For readers as unfamiliar with the name Robert Moran as I was,
he was born in Denver and studied with Milhaud, Berio and others.
Whilst teaching composition at the San Francisco Conservatory,
he composed Thirty-nine Minutes for Thirty-nine Autos:
his first city-work for the entire area of San Francisco, incorporating
100,000 performers, 2 radio stations, 1 tv station, 30 skyscrapers,
6 airplanes, dance ensembles in the streets, etc. Because of
the success of this work, his second city-work, Hallelujah,
was commissioned and premiered using 75,000 performers in the
city of Bethlehem, Pennsylvania, April 1971. The entire
musical forces of this city were incorporated into the sound-texture,
based upon various tunes of the Moravian settlers of that location.”
He has held composer-in-residence
posts in West Berlin and elsewhere. His musical style incorporates
elements of that of the American minimalists, but his extensive
catalogue of works suggests that he spreads his net quite widely.
The above quote is taken from his website,
where more information is available, though it badly needs updating.
Wanting to hear
the works in chronological order of composition, I began with
Mantra. It was a dispiriting start, but I persevered,
and I encourage readers to persevere with this review! The booklet
notes, some of which seem to have been written by the composer,
tell us only that: “Mantra (1995) is composed for three
choruses, at great distances from each other, no text. This
live recording comes from the 1997 Latvian Radio Chorus concert
…” The work itself is dramatic, with much repetition of syllables
and vowels, the music continuous and with the choirs often outlining
quite recognisably tonal chords. It is all uniformly loud, but
the texture becomes less busy with more held notes in the second
half of the work. There is a brutal fade-out at the end, presumably
to delete the applause. The work put me in mind of the music
of Meredith Monk. It might well have given pleasure, but the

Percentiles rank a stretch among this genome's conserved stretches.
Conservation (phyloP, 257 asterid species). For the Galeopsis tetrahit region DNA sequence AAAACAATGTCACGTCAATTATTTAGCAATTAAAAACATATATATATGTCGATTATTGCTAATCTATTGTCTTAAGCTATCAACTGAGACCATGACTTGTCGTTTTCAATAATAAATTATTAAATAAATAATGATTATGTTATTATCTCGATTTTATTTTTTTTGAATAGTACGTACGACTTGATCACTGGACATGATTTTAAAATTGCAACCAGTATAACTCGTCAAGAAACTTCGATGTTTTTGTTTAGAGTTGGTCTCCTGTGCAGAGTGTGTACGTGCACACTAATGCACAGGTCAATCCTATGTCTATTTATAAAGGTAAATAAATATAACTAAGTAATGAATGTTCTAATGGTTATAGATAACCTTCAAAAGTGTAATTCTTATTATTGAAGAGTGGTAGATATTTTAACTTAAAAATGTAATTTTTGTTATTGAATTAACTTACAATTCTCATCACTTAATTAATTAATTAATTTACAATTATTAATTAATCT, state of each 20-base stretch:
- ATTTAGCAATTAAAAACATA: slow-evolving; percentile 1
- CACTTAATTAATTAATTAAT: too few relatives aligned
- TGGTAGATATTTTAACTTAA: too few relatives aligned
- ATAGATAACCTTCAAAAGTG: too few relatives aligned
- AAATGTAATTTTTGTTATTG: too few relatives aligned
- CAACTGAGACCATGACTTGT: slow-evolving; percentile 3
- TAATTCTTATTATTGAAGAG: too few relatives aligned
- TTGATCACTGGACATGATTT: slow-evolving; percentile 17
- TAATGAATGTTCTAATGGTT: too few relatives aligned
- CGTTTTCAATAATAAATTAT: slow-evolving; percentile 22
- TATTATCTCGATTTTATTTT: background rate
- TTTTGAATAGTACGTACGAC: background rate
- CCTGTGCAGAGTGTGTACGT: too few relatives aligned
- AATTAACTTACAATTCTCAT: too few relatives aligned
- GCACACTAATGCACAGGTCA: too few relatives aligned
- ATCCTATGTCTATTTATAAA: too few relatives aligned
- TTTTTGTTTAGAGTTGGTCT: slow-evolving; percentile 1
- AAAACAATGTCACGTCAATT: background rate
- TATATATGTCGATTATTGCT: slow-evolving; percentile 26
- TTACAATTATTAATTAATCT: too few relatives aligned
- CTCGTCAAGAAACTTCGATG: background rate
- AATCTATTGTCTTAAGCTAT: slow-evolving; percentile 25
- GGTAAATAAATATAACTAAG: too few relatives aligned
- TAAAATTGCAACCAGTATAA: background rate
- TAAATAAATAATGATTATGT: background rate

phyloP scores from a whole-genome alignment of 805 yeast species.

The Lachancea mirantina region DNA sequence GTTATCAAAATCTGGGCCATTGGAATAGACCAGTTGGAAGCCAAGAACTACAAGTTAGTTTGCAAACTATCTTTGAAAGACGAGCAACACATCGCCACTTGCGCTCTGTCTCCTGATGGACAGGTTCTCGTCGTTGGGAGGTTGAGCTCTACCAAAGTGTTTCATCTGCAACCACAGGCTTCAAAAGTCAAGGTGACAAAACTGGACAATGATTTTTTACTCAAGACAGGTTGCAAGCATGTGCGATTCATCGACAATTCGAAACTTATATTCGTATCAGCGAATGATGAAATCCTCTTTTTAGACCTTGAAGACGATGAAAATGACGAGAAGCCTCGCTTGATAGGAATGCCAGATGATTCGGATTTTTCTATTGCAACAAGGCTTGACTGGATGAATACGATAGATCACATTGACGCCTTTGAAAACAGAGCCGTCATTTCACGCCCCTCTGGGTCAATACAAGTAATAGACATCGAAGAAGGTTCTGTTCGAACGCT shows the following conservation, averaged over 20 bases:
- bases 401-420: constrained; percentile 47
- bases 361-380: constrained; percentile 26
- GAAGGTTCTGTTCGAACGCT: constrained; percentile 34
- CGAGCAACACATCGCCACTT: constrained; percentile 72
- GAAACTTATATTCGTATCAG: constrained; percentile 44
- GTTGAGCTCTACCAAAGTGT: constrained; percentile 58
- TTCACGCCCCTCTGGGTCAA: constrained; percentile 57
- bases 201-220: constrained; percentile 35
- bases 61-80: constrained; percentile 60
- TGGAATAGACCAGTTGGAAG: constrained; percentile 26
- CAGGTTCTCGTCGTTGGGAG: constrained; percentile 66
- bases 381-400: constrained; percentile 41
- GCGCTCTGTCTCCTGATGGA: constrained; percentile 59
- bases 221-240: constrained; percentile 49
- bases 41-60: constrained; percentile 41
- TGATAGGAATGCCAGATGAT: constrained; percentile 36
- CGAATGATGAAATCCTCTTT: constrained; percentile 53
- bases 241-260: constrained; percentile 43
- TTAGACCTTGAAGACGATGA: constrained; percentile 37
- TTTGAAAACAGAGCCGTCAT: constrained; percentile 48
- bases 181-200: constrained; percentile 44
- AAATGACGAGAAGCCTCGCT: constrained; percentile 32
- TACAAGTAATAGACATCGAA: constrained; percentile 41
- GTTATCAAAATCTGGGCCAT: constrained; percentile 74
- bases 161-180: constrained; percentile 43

recording is grotesquely bad to the point that the music’s merit
is impossible to assess. There is no sense of the spatial separation
mentioned in the notes, and there are a few coughs startlingly
close. An unprepared listener, presented with the final minutes
of this recording, might not even be sure it was unaccompanied
choral music. The choir, one of the finest in the world, seems
to sing with conviction, but it’s impossible to tell, really.
I tried three times in all, to no avail I’m afraid.
What a relief,
then, to turn to Obrigado, and a recording which allows
the listener actually to hear what happens in the music. And
what happens in this short work for four percussion players
and piano is both interesting and pleasant, if undemanding.
Constant quaver movement is employed, mainly on mallet instruments,
with some triplet movement brought in shortly before the end.
It is essentially tonal music and the work ends abruptly, and
rather unconvincingly, with a (possibly humorous) perfect cadence.
It was written to celebrate twenty-five years’ residence of
the Kennedy Centre in New York by the National Symphony Orchestra.
“Obrigado” means “thank you” in Portuguese.
a Young King is a piece for organ “with the possible addition
of ‘variable’ instruments.” The king in question is the eccentric
Ludwig II of Bavaria, familiar to music-lovers as a patron of
Wagner, and who died, possibly murdered, in 1886 at the age
of forty. As its title suggests, the work is reflective. The
notes tell us that the score “is a basic harmonic structure
allowing the soloist (and others) to semi-improvise. The duration
is open.” Not having seen a score I don’t know how much of what
we hear is Moran and how much is the organist, Robert Ridgell.